Since Comcast and Levya, district courts throughout California have addressed determined that Comcast does not defeat class certification where damages are to be calculated based on the wages each employee lost due to the defendant's unlawful practices. See, e.g., In re High-Tech Employee Antitrust Litig., 298 F.R.D. 555, 582 (N.D. Cal. 2013) (explaining Comcast does not require plaintiffs to show damages are measurable on a class-wide basis or by using common evidence, but rather requires plaintiffs to tie damages to their theory of liability); Schulein v. Petroleum Dev. Corp., 2014 U.S. Dist. LEXIS 4154 at *17, 2014 WL 114520 at *7 (C.D. Cal. Jan. 6, 2014) ( Comcast "does not mean that individualized inquiries into damages necessarily make a class action not viable"); Dalton v. Lee Publications, Inc., 2013 U.S. Dist. LEXIS 156586 at *6-7, 2013 WL at 5887872 at *2 (S.D. Cal. Oct. 31, 2013) (" Comcast does not alter this Court's determination that damages for [an] unreimbursed expenses claim may be ascertained on a class-wide basis" because the plaintiffs where able to isolate damages for their claim, and individual calculation of damages did not defeat class certification).

Recently, in the Northern District addressed a defendant's motion to decertify a class based in part upon the Supreme Court's decision in Quezada v. Con-Way Freight, Inc., 2014 U.S. Dist. LEXIS 5922 (N.D. Cal. Jan. 16, 2014). The plaintiffs alleged the defendant was liable for wage-and-hour violations, and failure to pay its employees less than minimum wage for all hours worked. Id., at *3. Seeking decertification, the defendant argued "individual issues predominate" and the court would be required to conduct individualized inquiries as to the amount of damages owed to each class member. Id. However, the court observed that the Ninth Circuit "confirmed in Levya that... damage calculations alone cannot defeat certification." Id. at *8 (citing Levya, 716 F.3d at 513; Yokoyama v. Midland Nat'l Life Ins. Co., 594 F.3d 1087, 1094 (9th Cir. 2010)). Because "[t]he damages that are owed to class members are owed due to [the] Defendant's unlawful practices, " the court determined the necessity of individualized damages calculations did not require decertification of the class. Id. at *8-9.

Similarly, here, Plaintiffs allege El Rancho is liable for wage-and-hour violations arising under California law, and Plaintiffs link the calculations of their damages to the alleged violations by Defendant, by seeking wages for uncompensated hours of work. Defendant admits: "It is true that if liability is proven, the damages would be a simple calculation of 1-hours wages for each day that a field laborer worked more than 6 hours and did not receive a meal period within 5 hours of the start of the shift." (Doc. 146 at 18.) Even if El Rancho and Garza lack detailed records, it is undisputed that the records that are available are capable of determining the total amount of damages due the class even if to whom the damages should be paid is less than clear from the records. As the Ninth Circuit explained, the individualized calculations regarding the amount of damages owed to a class member is insufficient to defeat class certification. Levya, 716 F.3d at 513-14. Consequently, Plaintiffs have satisfied the burden to "show that their damages stemmed from the defendant's actions that created the legal liability." See Comcast, 133 S.Ct. at 1431.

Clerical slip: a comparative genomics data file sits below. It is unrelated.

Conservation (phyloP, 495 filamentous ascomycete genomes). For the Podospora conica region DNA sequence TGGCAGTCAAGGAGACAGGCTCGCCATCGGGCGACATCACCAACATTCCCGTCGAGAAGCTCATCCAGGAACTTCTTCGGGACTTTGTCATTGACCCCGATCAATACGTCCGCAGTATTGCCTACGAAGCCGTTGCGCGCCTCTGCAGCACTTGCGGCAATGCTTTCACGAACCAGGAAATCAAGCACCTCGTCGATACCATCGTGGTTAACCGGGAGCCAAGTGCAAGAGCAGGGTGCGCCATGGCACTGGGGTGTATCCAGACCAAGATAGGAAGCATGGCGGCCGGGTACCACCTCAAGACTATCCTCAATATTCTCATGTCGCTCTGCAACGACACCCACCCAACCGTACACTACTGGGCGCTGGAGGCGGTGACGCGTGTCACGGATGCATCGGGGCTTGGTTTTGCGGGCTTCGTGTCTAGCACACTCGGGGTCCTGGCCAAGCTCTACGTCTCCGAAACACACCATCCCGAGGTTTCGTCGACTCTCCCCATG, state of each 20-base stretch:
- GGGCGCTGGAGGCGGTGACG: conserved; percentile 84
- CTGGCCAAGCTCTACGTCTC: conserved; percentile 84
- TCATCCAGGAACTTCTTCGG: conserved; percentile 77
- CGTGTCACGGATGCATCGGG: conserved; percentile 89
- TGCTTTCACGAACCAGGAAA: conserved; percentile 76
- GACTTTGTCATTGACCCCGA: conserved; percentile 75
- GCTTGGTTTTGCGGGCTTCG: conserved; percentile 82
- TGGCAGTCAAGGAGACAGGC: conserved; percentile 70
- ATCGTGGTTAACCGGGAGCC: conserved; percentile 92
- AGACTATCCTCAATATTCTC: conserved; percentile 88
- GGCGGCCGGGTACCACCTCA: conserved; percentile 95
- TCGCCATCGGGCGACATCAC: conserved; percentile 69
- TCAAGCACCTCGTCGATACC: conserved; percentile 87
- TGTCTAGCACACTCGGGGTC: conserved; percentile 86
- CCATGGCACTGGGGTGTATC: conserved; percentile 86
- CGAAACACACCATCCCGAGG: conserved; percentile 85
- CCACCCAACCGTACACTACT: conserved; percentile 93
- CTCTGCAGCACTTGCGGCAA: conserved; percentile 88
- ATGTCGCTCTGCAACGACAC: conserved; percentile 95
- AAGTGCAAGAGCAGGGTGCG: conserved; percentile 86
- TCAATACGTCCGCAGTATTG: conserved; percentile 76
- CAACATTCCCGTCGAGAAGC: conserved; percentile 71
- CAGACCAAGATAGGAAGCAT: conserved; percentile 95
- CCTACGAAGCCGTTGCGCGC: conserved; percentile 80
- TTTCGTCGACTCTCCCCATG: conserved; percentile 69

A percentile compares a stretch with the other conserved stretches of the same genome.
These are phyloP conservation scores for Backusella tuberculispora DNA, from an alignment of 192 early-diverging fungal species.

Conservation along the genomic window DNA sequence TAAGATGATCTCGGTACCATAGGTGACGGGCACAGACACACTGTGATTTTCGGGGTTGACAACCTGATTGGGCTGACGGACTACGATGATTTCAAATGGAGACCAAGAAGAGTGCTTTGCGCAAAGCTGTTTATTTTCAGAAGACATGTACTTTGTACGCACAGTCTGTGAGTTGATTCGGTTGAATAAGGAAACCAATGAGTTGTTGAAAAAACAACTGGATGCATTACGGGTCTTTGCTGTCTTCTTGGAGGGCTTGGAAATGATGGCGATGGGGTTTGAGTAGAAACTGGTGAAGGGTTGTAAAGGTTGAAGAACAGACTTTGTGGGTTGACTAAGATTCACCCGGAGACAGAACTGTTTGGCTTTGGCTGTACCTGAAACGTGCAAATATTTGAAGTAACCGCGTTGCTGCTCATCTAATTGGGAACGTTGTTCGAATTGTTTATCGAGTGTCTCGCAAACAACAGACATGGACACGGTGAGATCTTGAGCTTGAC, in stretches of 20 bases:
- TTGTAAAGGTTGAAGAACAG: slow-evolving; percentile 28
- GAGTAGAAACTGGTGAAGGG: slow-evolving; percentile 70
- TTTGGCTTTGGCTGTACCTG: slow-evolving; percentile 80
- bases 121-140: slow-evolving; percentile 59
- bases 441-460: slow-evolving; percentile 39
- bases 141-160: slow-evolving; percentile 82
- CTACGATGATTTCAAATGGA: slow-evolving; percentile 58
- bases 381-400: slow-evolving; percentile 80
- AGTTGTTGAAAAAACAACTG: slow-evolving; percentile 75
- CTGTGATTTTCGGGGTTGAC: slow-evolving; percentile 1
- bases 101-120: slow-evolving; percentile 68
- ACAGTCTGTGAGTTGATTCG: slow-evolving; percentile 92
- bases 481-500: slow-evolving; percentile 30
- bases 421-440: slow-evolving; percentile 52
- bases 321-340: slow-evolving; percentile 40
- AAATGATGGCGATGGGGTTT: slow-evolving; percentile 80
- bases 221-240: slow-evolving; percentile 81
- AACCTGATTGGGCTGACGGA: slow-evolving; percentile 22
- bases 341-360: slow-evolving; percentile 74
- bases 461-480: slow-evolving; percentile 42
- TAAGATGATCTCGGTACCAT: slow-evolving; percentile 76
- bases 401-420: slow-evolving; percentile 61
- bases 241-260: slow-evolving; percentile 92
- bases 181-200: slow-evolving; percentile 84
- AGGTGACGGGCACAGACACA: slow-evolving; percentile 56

Moreover, as pointed out by Plaintiff, assuming El Rancho is a joint employer of the putative class members, El Rancho was obligated by Work Order 14 to maintain records detailing, among other information, "when the employee begins and ends each work period. Meal periods, split shift intervals and total daily hours worked shall also be recorded. Meal periods during which, operations cease and authorized rest periods need not be recorded." (Cal. Code Regs. tit. 8, § 11140(7)(A) Likewise, Garza was obligated under California Labor Code § 1695.55 to provide El Rancho "a payroll record for each farmworker providing labor under the contract. The payroll record shall include a disclosure of the wages and hours worked for each farmworker" and Garza was obligated to maintain these records "for the duration of the contract." The fact that neither El Rancho nor Garza maintained the required records cannot be used to preclude the class claims here.

IV. Order

Because Defendant fails to demonstrate good cause for amending the Scheduling Order to allow a dispositive motion to be heard out of time, IT IS HEREBY ORDERED: Defendant's motion to amend the scheduling order (Doc. 145) is DISERGARDED.

V. Findings and Recommendation

Defendant asserts that the class should be decertified in light of the Supreme Court's ruling in Comcast. However, Defendant fails to meet its burden to demonstrate decertification is proper in the face of Plaintiffs demonstration that their damages stem from the defendant's actions. See Comcast, 133 S.Ct. at 1431. The individual damages calculations do not mandate decertification of the class. Levya, 716 F.3d at 513-14. Based upon the foregoing, IT IS HEREBY RECOMMENDED that Defendant's request to decertify the class be DENIED.

These Findings and Recommendation are submitted to the United States District Judge assigned to the case, pursuant to the provisions of 28 U.S.C. § 636(b)(1)(B) and Rule 304 of the Local Rules of Practice for the United States District Court, Eastern District of California. Within fourteen days of the date of service of these Findings and Recommendation, any party may file and serve written objections with the Court. A document containing objections should be captioned "Objections to Magistrate Judge's Findings and Recommendation." Any Reply to the Objections shall be filed and served within fourteen days of the date of service of the Objections. The parties are advised that failure to file objections within the specified time may waive the right to appeal the District Court's order. Martinez v. Ylst, 951 F.2d 1153 (9th Cir. 1991).